In Syria, doctors, hospitals and patients are increasingly targeted in attacks, adding to the brutality of a conflict that already has claimed more than 110,000 lives. In Aleppo, where front lines weave across crowded areas where civilians live and work, British doctor Saleyha Ahran remembers “the smell of burning flesh” when a clinic in Reef Aleppo where she worked was hit by what she believes was an incendiary device, further injuring about 40 patients who were being treated for other wounds and ills.
Majid Rafizadeh knows the cost of war in Syria all too deeply. That’s why he supports finding a diplomatic solution to the conflict—and opposes a U.S. military intervention.
It began, in Damascus, with a gunshot that robbed my uncle of his life. The innocence was ripped from the wide and startled eyes of my 4r-year-old cousin, who witnessed what hatred could cause, and then helplessly received the second bullet to her tiny chest. Luckily she survived, but she would never be the same, nor would our family. Her father was just one of several apolitical family members who lost their lives in the battle between President Bashar al-Assad's police state and the fractured rebel and oppositional groups.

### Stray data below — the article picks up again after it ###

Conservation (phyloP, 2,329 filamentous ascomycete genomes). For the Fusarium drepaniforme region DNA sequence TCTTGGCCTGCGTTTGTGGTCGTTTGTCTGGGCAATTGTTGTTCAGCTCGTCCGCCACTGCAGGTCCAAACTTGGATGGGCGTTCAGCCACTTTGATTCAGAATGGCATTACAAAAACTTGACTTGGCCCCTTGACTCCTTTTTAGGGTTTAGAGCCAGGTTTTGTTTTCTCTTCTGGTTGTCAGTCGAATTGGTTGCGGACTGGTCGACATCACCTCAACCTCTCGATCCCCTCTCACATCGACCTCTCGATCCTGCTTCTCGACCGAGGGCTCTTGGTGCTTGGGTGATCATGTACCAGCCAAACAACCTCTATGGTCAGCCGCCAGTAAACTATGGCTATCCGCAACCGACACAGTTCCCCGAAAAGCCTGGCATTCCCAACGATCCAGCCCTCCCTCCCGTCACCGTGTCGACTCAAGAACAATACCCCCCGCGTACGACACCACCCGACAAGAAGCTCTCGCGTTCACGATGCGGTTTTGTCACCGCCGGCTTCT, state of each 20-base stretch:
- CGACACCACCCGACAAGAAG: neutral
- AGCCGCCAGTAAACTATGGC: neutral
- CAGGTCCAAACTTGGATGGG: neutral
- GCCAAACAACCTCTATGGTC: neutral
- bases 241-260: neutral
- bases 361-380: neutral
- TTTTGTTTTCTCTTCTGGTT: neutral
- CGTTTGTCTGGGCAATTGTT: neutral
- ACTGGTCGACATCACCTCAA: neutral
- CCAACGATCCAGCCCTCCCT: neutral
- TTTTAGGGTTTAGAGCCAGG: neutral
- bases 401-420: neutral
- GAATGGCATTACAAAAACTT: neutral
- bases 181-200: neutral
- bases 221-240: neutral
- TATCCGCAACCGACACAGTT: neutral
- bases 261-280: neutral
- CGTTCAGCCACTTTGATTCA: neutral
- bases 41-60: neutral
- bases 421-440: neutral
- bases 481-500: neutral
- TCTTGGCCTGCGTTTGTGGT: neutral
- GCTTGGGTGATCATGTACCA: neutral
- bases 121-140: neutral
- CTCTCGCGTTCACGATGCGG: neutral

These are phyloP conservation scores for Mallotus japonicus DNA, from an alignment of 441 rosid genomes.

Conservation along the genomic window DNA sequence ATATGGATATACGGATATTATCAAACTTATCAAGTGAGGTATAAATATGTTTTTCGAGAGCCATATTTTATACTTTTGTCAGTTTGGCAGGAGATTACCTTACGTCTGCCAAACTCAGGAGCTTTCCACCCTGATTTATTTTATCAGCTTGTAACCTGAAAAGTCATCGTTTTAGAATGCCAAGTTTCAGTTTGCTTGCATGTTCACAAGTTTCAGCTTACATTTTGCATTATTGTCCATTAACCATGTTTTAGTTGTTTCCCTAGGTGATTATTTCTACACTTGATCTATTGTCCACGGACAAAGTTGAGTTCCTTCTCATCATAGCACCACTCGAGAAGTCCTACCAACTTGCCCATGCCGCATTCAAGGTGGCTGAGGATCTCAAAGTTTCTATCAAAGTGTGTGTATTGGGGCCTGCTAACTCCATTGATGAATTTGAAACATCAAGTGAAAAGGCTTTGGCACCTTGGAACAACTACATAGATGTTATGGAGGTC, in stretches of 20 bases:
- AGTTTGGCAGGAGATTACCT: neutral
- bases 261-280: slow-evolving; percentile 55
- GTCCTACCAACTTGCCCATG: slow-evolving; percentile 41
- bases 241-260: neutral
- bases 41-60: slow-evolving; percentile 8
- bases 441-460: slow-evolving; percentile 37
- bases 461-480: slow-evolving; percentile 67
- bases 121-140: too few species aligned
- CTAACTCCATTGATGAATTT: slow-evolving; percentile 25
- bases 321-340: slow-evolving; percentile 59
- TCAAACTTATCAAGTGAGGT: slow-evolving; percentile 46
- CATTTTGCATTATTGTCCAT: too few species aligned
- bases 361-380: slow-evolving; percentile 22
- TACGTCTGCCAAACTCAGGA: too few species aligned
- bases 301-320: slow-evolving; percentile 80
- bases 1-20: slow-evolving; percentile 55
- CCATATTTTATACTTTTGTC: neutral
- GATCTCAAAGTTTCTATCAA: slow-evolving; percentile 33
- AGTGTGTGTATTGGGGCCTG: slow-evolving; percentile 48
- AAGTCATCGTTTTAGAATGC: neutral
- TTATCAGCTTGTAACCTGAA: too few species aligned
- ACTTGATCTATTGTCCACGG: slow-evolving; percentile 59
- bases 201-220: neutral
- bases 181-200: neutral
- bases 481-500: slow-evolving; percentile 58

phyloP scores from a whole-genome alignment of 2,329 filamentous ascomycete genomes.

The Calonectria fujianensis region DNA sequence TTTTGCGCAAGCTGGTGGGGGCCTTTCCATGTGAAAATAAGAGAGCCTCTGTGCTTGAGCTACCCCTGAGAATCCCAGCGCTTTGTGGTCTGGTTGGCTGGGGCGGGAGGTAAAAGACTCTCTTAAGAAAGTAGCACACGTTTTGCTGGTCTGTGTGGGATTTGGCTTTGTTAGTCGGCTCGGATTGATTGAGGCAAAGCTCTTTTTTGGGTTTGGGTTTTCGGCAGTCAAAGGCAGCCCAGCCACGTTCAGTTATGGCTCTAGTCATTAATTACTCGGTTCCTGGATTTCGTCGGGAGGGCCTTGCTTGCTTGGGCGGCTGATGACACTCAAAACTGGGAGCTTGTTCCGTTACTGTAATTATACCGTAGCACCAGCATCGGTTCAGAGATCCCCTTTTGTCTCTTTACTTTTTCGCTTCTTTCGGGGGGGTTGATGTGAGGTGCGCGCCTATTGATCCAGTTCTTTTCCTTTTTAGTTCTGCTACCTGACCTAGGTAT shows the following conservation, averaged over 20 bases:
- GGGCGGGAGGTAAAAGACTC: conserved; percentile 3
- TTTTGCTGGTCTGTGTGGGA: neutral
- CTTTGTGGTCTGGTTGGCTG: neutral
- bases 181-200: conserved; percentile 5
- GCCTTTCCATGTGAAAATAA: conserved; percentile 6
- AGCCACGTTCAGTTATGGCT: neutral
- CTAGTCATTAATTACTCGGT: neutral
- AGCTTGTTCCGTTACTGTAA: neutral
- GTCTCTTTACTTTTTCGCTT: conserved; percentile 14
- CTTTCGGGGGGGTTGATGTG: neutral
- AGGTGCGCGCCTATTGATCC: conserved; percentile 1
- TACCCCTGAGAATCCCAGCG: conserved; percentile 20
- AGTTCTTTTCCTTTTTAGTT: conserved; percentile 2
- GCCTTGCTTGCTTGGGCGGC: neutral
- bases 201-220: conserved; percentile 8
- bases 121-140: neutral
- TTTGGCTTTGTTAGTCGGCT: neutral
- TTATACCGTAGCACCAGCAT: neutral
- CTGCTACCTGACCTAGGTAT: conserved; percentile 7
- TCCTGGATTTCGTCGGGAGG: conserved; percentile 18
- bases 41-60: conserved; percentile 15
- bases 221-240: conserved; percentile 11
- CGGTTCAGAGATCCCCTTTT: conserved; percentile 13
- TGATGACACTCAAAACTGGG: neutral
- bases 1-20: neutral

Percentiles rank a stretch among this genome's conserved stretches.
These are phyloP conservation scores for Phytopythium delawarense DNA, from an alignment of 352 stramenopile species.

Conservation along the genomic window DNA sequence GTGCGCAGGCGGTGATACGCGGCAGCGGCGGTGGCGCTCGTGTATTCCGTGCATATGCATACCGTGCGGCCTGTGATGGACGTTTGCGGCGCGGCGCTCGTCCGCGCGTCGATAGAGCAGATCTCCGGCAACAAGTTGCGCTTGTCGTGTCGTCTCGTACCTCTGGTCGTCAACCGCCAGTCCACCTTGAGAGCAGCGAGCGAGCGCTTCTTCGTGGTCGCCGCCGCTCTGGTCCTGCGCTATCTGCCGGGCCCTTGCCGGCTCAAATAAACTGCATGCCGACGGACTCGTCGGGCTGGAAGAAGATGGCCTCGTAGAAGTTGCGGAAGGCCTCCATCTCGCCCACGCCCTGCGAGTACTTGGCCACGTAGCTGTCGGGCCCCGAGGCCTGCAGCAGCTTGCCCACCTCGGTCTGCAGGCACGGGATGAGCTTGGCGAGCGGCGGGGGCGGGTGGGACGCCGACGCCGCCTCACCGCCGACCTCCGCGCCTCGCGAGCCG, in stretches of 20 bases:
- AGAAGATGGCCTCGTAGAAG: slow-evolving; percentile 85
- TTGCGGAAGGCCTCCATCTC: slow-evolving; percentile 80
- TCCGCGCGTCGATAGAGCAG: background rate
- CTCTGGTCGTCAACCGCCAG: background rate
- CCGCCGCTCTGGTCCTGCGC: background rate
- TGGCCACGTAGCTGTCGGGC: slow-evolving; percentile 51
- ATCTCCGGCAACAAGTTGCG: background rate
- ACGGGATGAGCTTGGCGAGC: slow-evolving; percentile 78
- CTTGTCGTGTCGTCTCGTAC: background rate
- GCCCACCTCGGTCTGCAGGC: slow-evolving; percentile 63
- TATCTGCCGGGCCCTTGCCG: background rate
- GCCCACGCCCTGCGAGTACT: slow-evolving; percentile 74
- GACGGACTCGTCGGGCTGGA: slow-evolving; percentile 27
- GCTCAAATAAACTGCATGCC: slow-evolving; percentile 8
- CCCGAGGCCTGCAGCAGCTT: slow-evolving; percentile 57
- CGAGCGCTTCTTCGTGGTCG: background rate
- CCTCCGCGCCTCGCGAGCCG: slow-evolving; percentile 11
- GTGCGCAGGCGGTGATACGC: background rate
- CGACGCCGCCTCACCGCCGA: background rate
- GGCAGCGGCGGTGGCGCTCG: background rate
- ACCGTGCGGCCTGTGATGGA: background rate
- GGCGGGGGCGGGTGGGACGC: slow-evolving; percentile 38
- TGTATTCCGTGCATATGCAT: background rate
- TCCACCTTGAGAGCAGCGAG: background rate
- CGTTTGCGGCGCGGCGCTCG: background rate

Why was the White House so quick to accept Russia’s offer to disarm Syria’s chemical weapons? One reason, reports Eli Lake: U.S. military and intelligence leaders doubted their own ‘Hail Mary’ plan.
A secret U.S. contingency plan to secure Syria’s chemical weapons in the event the Bashar al-Assad regime falls has a very low probability of success, say current and former U.S. officials briefed on the operation.The plan, first developed by the U.S. military’s Joint Chiefs of Staff nearly two years ago and later overseen by the Defense Threat Reduction Agency, would send small teams of native Arabic speakers into Syria from Jordan to handle and dispose of Syria’s chemical agent and establish remote monitoring of the country’s chemical warheads and artillery.
Now that it seems unlikely the U.S. will hit Syria militarily, the rebels need a new strategy. Jamie Dettmer reports on the tough odds facing the opposition.